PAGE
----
Summary: Continuing a series in the letter of James I ask to what extent our plans match up with God's plans.
We come to the 10th episode of our series in the New Testament letter of James. His Hebrew name is Yaakov. He was a half-brother of Jesus, and he was one of the earliest leaders of the church in Jerusalem after the resurrection of Jesus. In this section James (4:13) addresses believers who have constructed all sorts of future plans, travel arrangements, and income generating schemes without reference to God; and he issues a warning and a reminder (4:17) that applies to our lives each and every day: ‘Anyone who knows the good he ought to do and doesn’t do it, sins.’
I believe the best laid plans are those plans that we construct in obedience to God and directed by God.
I like a lot of James Blunt’s music but one of his songs entitled ‘Best laid plans’ includes these lyrics: ‘Tell me why all the best laid plans, fall apart in your hands; And my good intentions never end, the way I meant.’
Have you ever built something, or planned something or tried something you were really proud of? Did it turn out the way you planned it? If you’re a believer have you ever planned something or tried something that you later realised was your own idea and that God’s idea was actually something quite different?
Max Lucado wrote this short story: A little boy is on the beach. On his knees he scoops and packs the sand with plastic shovels into a bright red bucket. Then he upends the bucket on the surface and lifts it. And, to the delight of the little architect, a castle tower is created. All afternoon he will work, spooning out the moat and packing the walls. Bottle tops will be sentries. [Lollipop] sticks will be bridges. A sandcastle will be built.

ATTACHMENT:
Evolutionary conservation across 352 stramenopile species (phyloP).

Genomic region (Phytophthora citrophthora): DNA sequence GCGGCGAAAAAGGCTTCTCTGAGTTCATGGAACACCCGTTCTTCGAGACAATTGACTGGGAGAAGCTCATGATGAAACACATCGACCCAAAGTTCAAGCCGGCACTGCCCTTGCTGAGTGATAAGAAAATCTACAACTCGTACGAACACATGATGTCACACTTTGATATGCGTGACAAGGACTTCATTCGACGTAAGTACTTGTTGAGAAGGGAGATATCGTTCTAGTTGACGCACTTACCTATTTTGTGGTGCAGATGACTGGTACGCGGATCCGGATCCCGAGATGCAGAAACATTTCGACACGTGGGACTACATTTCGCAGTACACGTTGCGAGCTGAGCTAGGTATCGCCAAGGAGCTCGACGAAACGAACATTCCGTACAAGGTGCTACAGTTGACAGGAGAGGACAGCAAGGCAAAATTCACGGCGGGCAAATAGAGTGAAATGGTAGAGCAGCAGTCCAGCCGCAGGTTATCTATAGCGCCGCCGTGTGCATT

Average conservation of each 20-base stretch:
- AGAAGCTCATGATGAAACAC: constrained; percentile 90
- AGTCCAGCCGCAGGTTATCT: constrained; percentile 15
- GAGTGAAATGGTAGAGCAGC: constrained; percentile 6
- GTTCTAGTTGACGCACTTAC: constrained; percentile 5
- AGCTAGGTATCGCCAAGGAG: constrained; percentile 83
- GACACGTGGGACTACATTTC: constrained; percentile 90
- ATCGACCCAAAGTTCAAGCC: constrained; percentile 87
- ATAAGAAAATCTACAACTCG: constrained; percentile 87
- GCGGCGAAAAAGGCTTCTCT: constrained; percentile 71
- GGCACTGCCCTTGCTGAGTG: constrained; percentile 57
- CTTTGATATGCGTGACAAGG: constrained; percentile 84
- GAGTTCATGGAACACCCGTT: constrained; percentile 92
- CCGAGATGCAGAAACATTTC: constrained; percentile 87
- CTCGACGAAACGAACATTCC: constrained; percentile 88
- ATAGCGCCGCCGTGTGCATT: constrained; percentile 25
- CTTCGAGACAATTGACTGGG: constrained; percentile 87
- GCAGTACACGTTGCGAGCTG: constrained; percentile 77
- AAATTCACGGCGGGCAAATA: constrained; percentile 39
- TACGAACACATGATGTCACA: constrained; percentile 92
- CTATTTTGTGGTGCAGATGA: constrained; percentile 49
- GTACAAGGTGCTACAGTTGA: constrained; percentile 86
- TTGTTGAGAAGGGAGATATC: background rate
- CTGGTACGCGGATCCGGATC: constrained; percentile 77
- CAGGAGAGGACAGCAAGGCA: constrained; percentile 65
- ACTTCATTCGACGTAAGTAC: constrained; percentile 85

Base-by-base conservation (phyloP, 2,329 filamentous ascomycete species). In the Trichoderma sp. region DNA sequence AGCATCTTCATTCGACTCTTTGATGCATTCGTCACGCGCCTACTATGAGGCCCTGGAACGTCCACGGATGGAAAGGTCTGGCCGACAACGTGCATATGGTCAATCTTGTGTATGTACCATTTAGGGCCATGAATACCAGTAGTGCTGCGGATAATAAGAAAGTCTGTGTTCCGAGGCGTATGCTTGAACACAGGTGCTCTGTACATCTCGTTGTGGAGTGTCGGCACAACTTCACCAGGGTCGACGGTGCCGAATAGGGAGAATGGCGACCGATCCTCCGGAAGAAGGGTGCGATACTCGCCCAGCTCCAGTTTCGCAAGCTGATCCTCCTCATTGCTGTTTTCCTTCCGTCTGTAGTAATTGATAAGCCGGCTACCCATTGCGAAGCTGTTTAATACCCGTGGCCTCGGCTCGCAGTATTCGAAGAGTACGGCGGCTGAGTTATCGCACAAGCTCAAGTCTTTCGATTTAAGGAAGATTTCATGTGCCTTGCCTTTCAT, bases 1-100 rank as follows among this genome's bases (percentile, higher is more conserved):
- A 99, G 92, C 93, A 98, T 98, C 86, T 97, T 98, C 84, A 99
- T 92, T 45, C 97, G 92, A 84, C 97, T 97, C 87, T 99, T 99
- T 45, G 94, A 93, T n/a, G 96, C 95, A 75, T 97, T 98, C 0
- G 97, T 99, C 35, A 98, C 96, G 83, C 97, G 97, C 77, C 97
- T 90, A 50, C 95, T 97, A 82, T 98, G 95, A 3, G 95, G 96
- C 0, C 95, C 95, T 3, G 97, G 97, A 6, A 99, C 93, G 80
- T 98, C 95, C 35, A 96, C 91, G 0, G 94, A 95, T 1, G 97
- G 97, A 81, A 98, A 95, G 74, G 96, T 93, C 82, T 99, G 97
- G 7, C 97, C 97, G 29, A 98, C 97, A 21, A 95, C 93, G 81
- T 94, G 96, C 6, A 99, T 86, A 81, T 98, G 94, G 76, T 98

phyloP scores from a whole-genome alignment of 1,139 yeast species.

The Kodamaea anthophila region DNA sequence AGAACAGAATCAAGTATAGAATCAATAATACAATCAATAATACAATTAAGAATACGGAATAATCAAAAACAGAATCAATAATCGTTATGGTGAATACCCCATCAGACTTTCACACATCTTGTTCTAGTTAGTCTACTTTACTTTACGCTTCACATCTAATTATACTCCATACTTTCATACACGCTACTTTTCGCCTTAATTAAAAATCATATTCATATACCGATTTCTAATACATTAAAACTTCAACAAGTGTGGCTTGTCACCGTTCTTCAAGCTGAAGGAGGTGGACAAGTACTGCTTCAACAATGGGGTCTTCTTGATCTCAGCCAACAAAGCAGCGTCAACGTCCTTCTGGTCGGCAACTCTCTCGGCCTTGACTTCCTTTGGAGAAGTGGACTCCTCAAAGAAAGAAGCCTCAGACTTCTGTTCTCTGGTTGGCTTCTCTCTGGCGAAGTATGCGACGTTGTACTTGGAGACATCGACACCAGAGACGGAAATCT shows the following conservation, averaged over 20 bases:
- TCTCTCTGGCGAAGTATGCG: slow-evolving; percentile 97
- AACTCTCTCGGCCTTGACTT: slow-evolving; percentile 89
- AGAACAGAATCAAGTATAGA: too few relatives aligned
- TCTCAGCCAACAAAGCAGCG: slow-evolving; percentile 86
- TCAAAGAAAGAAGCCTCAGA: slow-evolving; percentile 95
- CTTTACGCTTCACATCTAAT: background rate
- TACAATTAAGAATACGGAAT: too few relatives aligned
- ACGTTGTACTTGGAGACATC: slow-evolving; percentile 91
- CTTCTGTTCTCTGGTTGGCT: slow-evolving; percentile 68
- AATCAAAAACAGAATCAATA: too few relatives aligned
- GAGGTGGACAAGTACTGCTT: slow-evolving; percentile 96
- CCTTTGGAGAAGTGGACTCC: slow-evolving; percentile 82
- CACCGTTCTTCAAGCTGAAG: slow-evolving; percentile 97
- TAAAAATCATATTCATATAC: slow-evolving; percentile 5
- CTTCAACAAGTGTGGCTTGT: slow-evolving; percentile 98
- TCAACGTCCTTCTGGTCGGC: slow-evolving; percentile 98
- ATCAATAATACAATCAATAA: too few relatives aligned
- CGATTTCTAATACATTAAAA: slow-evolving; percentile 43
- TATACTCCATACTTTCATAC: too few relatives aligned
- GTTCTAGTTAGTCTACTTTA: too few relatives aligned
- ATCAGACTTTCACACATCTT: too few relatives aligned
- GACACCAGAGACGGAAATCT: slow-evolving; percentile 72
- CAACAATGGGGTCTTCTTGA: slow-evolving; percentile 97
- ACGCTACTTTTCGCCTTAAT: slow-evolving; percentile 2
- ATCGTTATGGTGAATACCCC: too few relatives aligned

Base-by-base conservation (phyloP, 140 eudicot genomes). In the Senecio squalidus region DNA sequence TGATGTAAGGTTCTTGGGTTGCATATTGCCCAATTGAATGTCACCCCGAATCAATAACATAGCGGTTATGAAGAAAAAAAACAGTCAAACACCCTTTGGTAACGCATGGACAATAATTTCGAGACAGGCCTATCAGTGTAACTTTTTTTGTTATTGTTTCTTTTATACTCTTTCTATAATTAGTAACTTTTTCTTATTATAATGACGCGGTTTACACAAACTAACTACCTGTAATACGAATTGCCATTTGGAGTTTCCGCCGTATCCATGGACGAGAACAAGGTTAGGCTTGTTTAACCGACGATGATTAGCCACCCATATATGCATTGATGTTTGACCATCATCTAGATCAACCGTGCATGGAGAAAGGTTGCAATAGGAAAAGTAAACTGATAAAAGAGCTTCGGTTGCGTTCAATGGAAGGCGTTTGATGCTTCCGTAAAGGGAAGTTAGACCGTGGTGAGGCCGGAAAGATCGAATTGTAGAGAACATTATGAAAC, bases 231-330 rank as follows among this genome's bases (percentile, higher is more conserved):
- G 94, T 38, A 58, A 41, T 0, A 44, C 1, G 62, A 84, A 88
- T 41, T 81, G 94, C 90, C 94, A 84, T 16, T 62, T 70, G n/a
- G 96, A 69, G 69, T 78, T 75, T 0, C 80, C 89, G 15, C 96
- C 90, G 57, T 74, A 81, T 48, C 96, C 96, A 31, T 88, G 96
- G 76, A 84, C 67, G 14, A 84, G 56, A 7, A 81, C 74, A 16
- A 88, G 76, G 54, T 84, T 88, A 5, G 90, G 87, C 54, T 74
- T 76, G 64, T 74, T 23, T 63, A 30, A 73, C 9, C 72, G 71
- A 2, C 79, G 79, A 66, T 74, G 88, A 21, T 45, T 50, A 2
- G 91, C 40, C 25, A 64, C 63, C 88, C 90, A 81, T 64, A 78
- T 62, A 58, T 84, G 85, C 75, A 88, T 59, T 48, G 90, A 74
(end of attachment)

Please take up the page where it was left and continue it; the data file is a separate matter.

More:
Big city. Busy streets. Rumbling traffic. A man in his office. At his desk he shuffles papers into stacks and delegates assignments. He cradles the phone on his shoulder and punches the keyboard with his fingers.
Numbers are juggled and contracts are signed and much to the delight of the man, a profit is made. All his life he will work. Formulating the plans. Forecasting the future. Annuities will be sentries. Capital gains will be bridges. An empire will be built.
Two builders of two castles. They have much in common. They shape granules into grandeurs. They see nothing and make something. They are diligent and determined. And for both the tide will [eventually] rise and the end will come.
Yet that is where the similarities cease. For the boy sees the end while the man ignores it. Watch the boy as the dusk approaches. As the waves near, the wise child jumps to his feet and begins to clap. There is no sorrow. No fear. No regret. He knew this would happen. He is not surprised. And when the great breaker crashes into his castle and his masterpiece is sucked into the sea, he smiles. He smiles, picks up his tools, takes his father's hand, and goes home.
The grownup, however, is not so wise. As the wave of years collapses on his castle he is terrified. He hovers over the sandy monument to protect it. He blocks the waves from the walls he has made. Soaked and shivering he snarls at the incoming tide.